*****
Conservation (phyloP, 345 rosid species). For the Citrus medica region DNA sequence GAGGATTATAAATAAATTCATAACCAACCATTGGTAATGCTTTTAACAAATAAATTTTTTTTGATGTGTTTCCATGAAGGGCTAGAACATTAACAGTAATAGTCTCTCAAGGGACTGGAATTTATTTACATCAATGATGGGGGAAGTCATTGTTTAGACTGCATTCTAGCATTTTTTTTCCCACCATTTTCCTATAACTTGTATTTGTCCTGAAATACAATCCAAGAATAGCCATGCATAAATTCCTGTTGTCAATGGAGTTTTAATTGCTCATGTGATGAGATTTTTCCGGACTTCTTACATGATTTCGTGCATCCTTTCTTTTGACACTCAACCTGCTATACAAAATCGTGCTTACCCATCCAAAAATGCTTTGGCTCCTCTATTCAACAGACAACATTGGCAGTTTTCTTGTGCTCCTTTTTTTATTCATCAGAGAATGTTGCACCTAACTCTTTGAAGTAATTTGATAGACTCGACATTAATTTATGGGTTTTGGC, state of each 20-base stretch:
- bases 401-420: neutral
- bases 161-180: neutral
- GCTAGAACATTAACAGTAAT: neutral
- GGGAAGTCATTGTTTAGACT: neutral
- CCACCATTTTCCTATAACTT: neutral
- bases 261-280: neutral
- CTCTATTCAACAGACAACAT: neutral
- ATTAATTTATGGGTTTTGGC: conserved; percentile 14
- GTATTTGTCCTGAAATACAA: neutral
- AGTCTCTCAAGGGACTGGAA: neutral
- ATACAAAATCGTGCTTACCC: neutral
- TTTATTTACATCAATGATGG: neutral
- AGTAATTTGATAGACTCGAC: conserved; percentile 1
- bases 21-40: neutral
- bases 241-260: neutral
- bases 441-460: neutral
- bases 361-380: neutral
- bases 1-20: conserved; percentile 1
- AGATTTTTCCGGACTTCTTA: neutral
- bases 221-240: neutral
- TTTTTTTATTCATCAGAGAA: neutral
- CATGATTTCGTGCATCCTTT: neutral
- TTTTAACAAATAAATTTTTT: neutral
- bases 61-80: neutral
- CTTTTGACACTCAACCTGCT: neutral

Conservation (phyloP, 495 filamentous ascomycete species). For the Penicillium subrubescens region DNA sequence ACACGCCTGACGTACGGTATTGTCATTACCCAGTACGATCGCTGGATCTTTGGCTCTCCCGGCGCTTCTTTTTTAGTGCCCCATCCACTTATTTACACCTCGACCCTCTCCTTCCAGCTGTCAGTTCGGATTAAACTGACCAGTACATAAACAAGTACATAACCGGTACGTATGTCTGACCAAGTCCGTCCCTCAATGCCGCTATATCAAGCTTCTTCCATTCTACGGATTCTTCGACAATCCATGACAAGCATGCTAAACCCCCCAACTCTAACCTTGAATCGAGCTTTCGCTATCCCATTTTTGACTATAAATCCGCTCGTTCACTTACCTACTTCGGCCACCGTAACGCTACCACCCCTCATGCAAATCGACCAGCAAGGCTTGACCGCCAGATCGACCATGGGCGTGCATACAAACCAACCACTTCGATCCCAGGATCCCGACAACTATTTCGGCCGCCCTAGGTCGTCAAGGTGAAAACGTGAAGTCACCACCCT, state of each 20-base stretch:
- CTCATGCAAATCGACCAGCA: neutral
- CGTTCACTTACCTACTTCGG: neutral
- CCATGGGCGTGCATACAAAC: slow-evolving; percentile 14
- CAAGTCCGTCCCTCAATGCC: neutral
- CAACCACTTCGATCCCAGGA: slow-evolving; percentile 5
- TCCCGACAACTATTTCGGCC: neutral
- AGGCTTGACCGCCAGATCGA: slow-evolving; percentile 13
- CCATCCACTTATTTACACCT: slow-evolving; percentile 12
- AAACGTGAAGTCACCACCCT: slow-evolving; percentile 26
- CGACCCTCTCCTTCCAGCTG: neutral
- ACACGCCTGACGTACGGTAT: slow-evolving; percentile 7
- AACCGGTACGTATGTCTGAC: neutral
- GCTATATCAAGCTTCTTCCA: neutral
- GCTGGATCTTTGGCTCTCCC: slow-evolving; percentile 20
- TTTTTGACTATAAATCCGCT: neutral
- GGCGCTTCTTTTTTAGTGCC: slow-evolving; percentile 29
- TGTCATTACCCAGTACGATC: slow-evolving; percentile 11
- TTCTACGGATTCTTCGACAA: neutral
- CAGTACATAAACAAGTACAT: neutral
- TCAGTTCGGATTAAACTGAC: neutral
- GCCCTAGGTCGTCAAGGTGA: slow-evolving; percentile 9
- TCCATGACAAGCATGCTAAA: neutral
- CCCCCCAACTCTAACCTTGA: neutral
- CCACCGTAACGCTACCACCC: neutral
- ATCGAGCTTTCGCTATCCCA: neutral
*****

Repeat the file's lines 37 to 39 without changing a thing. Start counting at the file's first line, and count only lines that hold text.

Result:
- CGACCCTCTCCTTCCAGCTG: neutral
- ACACGCCTGACGTACGGTAT: slow-evolving; percentile 7
- AACCGGTACGTATGTCTGAC: neutral